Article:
Peloton Failed to Protect User Privacy, Physical Safety
May 20, 2021 | Napoli Shkolnik News
Hours after it finally agreed to recall unsafe treadmills, Peloton admitted to a data breach and insufficient fix that exposed millions of accounts.
An information security consultant identified a flaw in Peloton’s online system which allowed anyone to access information about all users.
Such information includes data such as age, weight, and preferred workout location.
A privacy setting didn’t prevent such mass access. When Peloton became aware of the problem, it limited access to authorized users. But the same information was still available, if one had a username and password. After a public chastisement, Peloton corrected the problem.
In a statement, the company said “It’s a priority for Peloton to keep our platform secure and we’re always looking to improve our approach and process for working with the external security community.”
Data Storage Responsibilities
In terms of personal safety, there are basically three levels of legal responsibility. These duties also apply to data security.
Doctors, accountants, and other professionals usually have a fiduciary duty.
Patients fully entrust their doctors with their health and clients fully entrust their accountants with their money. With great power comes great responsibility. A fiduciary duty requires people to set aside all other concerns and focus exclusively on what’s best for the patient or client.
Companies have a fiduciary duty to protect financial information, such as credit card numbers or bank account information. They must go above and beyond. Notice that most online accounts have a billing tab and a user information tab.
The billing tab, which contains financial information, usually has stronger security than the user information tab.
Next, there’s a duty of utmost care. In many states, Uber drivers, taxi drivers, and other common carriers have a duty of utmost care. These companies must protect passenger safety on multiple levels.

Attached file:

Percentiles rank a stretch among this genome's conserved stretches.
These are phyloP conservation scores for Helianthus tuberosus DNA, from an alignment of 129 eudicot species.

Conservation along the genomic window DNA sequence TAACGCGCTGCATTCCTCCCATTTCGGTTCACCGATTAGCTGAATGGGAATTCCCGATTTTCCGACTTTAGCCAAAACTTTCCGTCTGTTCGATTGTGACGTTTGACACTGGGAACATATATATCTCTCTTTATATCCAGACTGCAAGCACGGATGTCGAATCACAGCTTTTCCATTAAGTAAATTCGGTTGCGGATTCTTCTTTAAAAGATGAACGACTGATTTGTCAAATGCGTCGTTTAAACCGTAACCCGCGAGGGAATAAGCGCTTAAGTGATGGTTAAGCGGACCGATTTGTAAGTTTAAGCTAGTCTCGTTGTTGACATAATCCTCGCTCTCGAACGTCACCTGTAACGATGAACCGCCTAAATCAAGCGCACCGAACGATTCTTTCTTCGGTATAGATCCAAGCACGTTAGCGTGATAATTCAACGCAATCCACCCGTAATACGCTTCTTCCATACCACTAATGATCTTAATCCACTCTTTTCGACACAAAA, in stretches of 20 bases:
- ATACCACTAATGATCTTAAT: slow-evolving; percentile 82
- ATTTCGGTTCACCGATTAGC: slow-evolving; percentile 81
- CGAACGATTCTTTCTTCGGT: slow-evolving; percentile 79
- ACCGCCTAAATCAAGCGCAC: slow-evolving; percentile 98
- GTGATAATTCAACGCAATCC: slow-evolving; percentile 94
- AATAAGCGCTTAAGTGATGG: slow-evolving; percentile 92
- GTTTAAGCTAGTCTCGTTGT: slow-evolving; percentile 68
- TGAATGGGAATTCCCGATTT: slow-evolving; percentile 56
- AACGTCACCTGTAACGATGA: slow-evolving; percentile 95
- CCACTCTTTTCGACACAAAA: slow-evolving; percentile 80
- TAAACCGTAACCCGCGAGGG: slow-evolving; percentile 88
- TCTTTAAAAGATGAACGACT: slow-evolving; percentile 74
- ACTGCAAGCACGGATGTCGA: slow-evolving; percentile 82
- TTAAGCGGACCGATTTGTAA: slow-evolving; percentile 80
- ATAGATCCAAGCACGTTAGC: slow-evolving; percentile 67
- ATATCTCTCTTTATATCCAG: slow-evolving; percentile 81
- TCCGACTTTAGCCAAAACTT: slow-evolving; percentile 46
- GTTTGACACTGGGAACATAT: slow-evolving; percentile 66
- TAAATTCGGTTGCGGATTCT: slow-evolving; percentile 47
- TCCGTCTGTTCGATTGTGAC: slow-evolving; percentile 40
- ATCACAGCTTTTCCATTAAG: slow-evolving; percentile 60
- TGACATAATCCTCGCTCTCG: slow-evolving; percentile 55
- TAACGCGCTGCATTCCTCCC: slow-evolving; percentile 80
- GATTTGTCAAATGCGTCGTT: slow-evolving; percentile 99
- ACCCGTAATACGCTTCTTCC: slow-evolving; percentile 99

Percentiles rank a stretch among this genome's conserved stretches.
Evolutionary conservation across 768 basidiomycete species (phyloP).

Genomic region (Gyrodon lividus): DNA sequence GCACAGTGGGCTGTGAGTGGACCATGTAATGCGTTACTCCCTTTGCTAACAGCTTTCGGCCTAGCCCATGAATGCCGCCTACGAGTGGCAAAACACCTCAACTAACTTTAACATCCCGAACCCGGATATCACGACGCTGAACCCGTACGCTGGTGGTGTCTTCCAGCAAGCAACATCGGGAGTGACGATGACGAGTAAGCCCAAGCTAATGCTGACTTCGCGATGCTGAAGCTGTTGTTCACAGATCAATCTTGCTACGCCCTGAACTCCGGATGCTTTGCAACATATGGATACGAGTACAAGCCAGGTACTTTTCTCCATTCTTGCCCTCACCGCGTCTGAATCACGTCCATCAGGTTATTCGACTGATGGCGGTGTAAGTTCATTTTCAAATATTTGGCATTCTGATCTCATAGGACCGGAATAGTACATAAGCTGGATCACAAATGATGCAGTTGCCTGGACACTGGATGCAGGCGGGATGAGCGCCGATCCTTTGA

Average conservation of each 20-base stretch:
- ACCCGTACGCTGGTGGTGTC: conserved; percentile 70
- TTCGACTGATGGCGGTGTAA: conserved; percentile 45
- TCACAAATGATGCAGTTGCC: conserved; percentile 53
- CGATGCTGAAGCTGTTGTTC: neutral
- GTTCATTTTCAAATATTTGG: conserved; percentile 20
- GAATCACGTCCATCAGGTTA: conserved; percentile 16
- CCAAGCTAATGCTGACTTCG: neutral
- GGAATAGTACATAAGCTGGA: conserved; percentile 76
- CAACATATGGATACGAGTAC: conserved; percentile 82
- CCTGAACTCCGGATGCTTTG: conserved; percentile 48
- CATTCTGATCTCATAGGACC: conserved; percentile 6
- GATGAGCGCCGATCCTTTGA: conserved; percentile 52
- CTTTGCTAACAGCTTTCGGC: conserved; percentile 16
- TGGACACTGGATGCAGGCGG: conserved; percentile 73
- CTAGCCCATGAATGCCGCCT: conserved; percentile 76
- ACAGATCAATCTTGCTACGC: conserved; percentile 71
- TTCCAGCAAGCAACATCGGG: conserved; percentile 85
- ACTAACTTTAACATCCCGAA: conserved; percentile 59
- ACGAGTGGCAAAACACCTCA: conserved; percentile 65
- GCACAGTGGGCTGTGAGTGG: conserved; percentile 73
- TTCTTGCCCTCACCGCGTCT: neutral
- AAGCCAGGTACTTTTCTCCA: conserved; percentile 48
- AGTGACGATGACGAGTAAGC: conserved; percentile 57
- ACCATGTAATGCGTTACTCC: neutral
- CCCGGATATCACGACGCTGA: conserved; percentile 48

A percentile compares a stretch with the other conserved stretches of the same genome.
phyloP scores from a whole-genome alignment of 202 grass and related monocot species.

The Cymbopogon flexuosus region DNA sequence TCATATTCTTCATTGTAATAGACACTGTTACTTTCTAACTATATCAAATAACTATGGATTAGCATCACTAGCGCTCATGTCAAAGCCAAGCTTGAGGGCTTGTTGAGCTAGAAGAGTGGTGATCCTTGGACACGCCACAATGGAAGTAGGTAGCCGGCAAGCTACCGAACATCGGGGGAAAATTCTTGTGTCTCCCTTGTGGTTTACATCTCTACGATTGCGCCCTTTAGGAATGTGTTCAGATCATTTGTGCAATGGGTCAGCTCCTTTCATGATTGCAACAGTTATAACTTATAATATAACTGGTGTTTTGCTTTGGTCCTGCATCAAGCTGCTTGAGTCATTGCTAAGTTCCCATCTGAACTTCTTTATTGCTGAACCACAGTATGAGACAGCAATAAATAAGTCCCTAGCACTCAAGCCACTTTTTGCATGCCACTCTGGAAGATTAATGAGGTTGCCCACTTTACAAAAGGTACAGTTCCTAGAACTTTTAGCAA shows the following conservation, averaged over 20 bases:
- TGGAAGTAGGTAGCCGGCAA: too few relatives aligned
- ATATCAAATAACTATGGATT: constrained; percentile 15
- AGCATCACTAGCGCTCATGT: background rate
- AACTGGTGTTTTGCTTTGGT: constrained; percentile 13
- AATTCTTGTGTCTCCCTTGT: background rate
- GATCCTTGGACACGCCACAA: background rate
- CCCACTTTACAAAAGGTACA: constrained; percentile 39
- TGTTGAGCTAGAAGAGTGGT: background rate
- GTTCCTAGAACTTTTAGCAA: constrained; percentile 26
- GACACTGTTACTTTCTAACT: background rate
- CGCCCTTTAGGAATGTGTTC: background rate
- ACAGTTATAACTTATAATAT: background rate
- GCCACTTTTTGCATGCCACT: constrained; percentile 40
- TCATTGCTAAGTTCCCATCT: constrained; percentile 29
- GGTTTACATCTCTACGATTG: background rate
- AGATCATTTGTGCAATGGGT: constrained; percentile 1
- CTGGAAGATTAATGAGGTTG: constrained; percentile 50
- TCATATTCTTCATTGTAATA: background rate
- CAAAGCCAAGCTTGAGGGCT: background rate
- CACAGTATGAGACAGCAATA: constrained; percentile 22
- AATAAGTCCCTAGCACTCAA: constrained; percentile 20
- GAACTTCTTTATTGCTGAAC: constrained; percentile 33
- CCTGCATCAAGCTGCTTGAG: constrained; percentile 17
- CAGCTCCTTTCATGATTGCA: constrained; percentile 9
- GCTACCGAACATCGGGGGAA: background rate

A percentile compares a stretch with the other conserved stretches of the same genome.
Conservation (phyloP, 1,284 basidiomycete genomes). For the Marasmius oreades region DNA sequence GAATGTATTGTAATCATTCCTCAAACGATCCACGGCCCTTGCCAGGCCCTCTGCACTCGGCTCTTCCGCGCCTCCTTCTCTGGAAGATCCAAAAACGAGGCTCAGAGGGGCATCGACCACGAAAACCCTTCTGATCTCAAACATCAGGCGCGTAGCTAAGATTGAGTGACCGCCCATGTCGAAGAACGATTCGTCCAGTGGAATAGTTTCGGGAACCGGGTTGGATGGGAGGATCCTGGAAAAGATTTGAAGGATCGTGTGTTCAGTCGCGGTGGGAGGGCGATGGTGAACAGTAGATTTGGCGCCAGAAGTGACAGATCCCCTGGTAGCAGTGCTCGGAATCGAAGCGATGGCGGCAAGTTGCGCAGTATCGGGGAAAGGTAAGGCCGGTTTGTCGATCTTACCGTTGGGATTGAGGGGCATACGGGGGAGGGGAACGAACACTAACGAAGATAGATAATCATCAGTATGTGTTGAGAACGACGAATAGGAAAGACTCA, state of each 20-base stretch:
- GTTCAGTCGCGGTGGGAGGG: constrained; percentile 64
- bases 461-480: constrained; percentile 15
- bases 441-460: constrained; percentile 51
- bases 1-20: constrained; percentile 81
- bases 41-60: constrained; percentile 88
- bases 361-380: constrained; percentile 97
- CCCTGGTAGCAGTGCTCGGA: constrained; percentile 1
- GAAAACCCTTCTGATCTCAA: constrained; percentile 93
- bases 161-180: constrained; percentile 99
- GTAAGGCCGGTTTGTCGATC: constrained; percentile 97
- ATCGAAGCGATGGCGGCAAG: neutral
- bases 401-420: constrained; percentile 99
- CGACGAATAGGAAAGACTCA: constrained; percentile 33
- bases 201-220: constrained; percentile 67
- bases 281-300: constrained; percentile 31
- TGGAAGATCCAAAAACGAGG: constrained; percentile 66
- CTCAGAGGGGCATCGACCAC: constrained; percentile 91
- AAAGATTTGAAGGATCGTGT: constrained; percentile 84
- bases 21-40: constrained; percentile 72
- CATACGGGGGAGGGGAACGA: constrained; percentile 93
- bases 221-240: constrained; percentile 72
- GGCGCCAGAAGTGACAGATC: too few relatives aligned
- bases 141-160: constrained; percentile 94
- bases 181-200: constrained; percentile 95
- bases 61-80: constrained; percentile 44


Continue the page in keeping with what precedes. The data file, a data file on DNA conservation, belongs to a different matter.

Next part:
For example, driving defensively is not enough. Commercial operators must take extra steps to avoid the possibility of an accident. Furthermore, the company must keep passengers safe during transit. Bus aisles must be free from debris, drivers must break up fights between unruly passengers, and so on.
If data contains Personal Identifiable Information, the company usually has a duty of utmost care. PII includes items like:
- Residence address,
- Date of birth,
- Social Security number,
- Drivers’ license number,
- Email address, and
- Telephone number.
PII security measures need not be quite as robust as financial information security measures. But they must be close. In the wrong hands, this information could cause significant financial loss.
Finally, there’s a duty of reasonable care. Most noncommercial drivers have a duty of reasonable care. They must avoid accidents when possible and drive defensively. Most property owners, like hotel or apartment complex owners, also have a duty of reasonable care. This responsibility level probably applied to the Peloton leaked data, which included information like user ID and weight.
Breach of Duty
Compensation is available in court if an entity which had a legal duty breached, or violated, that duty. Not every security lapse constitutes a breach of duty.
If a DoD hacker breaks into a secure information storage system, that doesn’t mean the system is not secure.
However, if a teenager steals financial data or PII, that probably means the security was inadequate.
More often than not, data breaches have nothing to do with security measures. Instead, an employee hooks up to an unsecure public WiFi signal or leaves a thumb drive in the open.
In these situations, the respondeat superior doctrine usually applies. Employers are legally responsible for damages if their employees are negligent during the course and scope of their employment. In other words, bosses cannot blame workers in these situations.
If the defendant was negligent, and that negligence caused injury, a New York personal injury attorney can usually obtain compensation for economic losses, such as stolen money, and noneconomic losses, such as pain and suffering.
Negligence could be ordinary negligence, which is the lack of care discussed above, or negligence per se, which is the violation of a safety law.
The Health Insurance Portability and Accountability Act, which applies to medical diagnosis and other patient information, is a good example.
Technically, victims must sustain actual financial, physical, or other injury to obtain compensation.
That element is sometimes hard to establish in a data breach claim. However, many companies are anxious to show that they care about customers and are trying to do the right thing.
Therefore, they are often willing to settle these claims rather than go through a public trial.
Companies which sell products or provide services have an almost universal duty to keep people safe. For a free consultation with an experienced New York personal injury lawyer, contact Napoli Shkolnik PLLC. We do not charge upfront legal fees in these matters.
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